It is recognized that although the existing rules will adequately classify the vast majority of existing devices, a small number of difficult cases may arise. Such cases may in particular include the determination of the borderline between two classes. In addition there may be devices that cannot be classified by the existing rules because of their unusual nature or situations where the classification would result in the wrong level of conformity assessment in light of the hazard represented by the device.

conformity assessment procedures


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Graphical Summary
medical devices classification guidance chart
for initial identification of probable device class




Non Invasive Devices


Invasive Devices


Active Devices


Special Rules



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Please click the following links to learn more about every CE-Marking-related European Union Directive, Guidelines to Directives, Frameworks of implementation of Directives, and Agreements on Mutual Recognition of conformity assessment between European Union and other countries such as USA, Japan, Canada, Australia, New Zealand and Israel:-

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  1. Does my product need CE Marking in order to be sold/exported on/to the European Market?
  2. How to obtain CE Marking for my product?
  3. How can Wellkang Consultant Firm help me to obtain CE Marking for my product?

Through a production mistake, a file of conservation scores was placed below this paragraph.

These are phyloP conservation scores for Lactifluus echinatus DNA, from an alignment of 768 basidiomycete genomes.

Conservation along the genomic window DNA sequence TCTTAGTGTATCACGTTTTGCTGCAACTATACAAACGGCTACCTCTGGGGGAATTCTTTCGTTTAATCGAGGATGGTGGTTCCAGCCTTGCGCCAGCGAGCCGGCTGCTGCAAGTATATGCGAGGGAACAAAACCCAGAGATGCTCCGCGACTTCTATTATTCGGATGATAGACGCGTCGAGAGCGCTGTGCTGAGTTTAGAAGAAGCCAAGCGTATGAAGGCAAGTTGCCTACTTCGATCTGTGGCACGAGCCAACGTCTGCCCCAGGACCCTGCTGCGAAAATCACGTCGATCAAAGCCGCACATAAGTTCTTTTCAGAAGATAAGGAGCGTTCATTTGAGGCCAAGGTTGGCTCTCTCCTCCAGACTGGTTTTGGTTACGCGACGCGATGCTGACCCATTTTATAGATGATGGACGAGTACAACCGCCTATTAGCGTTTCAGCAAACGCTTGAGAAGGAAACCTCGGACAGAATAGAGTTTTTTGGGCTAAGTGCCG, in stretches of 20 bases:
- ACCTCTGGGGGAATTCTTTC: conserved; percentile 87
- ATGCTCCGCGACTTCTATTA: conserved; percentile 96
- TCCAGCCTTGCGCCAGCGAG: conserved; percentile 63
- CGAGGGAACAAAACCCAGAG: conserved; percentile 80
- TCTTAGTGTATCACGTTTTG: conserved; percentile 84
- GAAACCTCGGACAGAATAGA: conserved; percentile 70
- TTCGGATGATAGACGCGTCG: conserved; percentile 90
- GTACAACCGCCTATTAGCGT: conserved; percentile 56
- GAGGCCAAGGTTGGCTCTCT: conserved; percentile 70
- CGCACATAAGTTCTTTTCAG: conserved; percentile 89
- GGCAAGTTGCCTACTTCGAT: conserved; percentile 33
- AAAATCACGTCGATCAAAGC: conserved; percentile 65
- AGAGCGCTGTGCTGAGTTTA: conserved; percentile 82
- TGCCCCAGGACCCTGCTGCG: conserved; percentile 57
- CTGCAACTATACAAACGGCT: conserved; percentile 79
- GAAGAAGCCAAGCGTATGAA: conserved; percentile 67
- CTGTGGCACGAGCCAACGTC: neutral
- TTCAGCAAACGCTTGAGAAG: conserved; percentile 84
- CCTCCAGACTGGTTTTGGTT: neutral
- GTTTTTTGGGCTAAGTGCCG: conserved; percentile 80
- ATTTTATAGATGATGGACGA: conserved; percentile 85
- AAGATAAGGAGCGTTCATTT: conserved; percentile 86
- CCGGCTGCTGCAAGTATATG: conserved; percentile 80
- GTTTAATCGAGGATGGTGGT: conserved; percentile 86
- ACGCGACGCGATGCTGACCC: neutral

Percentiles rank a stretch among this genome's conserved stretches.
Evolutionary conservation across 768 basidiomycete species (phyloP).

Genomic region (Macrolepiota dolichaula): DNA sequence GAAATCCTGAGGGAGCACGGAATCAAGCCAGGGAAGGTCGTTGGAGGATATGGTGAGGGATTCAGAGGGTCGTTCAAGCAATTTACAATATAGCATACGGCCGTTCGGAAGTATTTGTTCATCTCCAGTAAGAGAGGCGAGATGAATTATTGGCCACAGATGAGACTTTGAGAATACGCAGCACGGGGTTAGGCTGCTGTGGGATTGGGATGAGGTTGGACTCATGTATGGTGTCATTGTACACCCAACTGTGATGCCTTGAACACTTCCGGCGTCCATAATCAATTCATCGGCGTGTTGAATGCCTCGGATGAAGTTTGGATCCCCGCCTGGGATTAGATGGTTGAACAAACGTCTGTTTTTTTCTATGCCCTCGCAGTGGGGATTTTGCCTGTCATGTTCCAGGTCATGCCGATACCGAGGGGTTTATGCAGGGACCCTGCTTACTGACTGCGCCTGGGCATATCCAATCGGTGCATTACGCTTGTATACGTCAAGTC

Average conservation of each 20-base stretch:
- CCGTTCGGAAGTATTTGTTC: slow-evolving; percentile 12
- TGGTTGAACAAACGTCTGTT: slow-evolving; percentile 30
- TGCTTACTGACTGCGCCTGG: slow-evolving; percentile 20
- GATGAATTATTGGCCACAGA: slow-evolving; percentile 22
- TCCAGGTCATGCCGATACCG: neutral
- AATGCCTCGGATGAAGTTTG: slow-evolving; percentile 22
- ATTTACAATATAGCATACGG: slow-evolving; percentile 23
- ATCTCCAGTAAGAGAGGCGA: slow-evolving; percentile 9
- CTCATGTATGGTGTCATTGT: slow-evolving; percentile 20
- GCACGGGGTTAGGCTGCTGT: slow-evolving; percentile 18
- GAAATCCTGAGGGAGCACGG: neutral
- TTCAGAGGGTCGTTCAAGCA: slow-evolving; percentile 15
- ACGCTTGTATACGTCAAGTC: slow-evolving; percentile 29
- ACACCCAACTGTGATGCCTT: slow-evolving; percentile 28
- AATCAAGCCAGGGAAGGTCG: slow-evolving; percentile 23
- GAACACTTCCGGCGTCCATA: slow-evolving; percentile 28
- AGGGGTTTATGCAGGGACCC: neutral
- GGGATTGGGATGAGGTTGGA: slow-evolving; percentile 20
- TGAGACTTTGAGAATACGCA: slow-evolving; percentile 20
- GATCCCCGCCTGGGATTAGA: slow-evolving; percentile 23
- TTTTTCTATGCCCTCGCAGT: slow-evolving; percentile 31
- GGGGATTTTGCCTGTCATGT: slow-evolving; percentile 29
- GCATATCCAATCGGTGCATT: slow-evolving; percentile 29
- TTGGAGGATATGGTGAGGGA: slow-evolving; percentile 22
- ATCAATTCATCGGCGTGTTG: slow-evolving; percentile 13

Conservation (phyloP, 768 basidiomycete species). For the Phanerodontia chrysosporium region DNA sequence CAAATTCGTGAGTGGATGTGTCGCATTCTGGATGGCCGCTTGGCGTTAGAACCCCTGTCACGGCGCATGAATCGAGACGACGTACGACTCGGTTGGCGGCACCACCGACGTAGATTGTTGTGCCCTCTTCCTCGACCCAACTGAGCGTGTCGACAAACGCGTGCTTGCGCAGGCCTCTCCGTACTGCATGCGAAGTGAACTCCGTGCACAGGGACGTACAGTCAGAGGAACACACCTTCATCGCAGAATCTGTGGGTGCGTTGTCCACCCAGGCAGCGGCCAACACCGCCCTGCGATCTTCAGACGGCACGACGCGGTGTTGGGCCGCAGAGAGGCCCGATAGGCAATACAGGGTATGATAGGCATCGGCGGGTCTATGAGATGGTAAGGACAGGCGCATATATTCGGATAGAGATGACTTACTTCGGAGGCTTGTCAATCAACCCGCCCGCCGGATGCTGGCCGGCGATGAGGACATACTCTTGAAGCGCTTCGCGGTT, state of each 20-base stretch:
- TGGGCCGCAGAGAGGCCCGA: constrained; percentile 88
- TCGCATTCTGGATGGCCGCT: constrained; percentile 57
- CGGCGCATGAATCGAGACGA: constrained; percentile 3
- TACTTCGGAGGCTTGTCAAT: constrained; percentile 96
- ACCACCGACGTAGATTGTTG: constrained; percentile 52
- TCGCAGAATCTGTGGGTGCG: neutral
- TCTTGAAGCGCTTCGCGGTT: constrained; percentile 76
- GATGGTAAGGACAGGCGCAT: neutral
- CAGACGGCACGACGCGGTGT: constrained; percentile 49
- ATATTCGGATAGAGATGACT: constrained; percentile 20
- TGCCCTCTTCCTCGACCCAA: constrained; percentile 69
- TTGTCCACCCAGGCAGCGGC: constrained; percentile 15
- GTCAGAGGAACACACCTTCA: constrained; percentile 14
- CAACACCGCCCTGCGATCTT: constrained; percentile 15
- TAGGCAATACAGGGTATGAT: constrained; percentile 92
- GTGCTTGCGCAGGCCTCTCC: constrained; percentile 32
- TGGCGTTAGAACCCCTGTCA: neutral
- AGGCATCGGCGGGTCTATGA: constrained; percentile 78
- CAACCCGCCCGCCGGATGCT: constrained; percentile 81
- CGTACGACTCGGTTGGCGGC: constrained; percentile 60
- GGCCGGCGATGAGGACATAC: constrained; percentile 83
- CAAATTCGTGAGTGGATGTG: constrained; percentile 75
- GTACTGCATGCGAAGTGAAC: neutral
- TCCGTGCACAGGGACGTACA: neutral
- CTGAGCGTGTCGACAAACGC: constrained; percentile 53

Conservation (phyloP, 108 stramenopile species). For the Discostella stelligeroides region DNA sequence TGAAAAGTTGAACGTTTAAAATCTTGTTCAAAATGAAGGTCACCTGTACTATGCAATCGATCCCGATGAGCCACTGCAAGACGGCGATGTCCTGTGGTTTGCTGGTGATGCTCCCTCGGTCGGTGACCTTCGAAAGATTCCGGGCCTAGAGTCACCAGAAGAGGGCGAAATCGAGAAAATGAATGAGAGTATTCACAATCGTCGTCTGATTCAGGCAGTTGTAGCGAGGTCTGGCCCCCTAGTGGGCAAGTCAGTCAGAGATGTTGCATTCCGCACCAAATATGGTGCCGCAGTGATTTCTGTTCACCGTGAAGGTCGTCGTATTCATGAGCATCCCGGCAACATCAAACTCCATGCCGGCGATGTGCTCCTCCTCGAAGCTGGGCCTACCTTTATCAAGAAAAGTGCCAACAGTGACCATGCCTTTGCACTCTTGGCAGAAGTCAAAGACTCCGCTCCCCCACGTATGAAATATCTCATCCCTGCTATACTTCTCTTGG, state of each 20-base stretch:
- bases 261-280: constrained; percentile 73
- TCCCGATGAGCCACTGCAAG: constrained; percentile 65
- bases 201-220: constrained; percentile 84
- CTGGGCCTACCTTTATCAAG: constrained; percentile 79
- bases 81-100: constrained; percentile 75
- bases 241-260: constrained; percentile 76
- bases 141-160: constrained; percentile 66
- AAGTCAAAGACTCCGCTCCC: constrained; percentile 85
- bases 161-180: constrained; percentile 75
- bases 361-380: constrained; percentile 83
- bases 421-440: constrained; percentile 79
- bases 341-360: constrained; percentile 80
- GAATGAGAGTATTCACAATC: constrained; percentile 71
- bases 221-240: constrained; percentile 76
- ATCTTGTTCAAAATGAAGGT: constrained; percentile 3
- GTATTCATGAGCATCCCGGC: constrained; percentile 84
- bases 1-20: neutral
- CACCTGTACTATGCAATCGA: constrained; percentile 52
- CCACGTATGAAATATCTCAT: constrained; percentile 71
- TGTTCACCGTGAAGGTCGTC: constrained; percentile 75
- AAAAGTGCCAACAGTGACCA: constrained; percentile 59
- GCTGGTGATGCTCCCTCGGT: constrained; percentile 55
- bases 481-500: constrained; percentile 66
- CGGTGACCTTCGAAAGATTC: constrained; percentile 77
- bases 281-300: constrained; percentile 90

4. Wellkang can be your Authorized Representative in Europe for CE Marking purpose !
  5. Buy a Directive or Guideline on Directive in Chinese, English, French, Portuguese and/or Spanish.
  6. Complete list of all CE Marking Directives and Guidelines to Directives
  7. Complete list of all (more than 1000) Notified Bodies for CE marking
  8. Complete list of all European and/or international standards related to CE marking
  9. 85/374/eec: Directive of Liability for Defective Products (for all products)
  10. 1999/34/ec: Directive of Liability for Defective Products (amending) (for all products)
  11. 2000: (Proposal for a new) General Products Safety Directive (for all products)
  12. 92/59/eec: Directive of General Products Safety (for all products)
  13. 93/68/eec: "CE Marking" Directive (for all products)
  14. 93/465/eec: Conformity Assessment Procedures & CE Marking Rules, & Annex (for all products)
  15. Guide to Implementation of directives based on new approach & global approach (for all products)
  16. 73/23/eec: Directive of Low Voltage Electrical Equipment
  17. Guideline to Low Voltage Directive (LVD) 73/23/eec & Annex I, II
  18. 2000&2001 Framework of implementation of (LVD) Directive 73/23/eec
  19. 98/37/ec: Directive of Machinery
  20. 2000: Comments on Directive of Machinery 98/37/ec
  21. Useful Facts relating to Machinery 98/37/ec
  22. 2001 Proposal to amend Directive of Machinery 98/37/ec
  23. 99/5/ec: Directive of Radio Equipment & Telecommunications Terminal Equipment (R&TTE)
  24. 2001 Framework of implementation of Directive 99/5/EC R&TTE
  25. 2001 Guidance on Directive 99/5/EC R&TTE
  26. 2000/9/ec: Directive of Cableway Installations to Carry Persons
  27. 2000/14/ec: Directive of Noise Emission in the environment by equipment for use outdoors
  28. 1999 Agreement on Mutual Recognition of conformity assessment between European Union and United States of America
  29. 2000 amendation to Agreement on Mutual Recognition of conformity assessment between European Union and United States of America
  30. 1998 Agreement on Mutual Recognition of conformity assessment between European Union and Canada
  31. 1998 Agreement on Mutual Recognition of conformity assessment between European Union and Australia
  32. 1998 Agreement on Mutual Recognition of conformity assessment between European Union and New Zealand
  33. 1999 Agreement on Mutual Recognition of conformity assessment between European Union and Israel
  34. 2001 proposal Agreement on Mutual Recognition of conformity assessment between European Union and Japan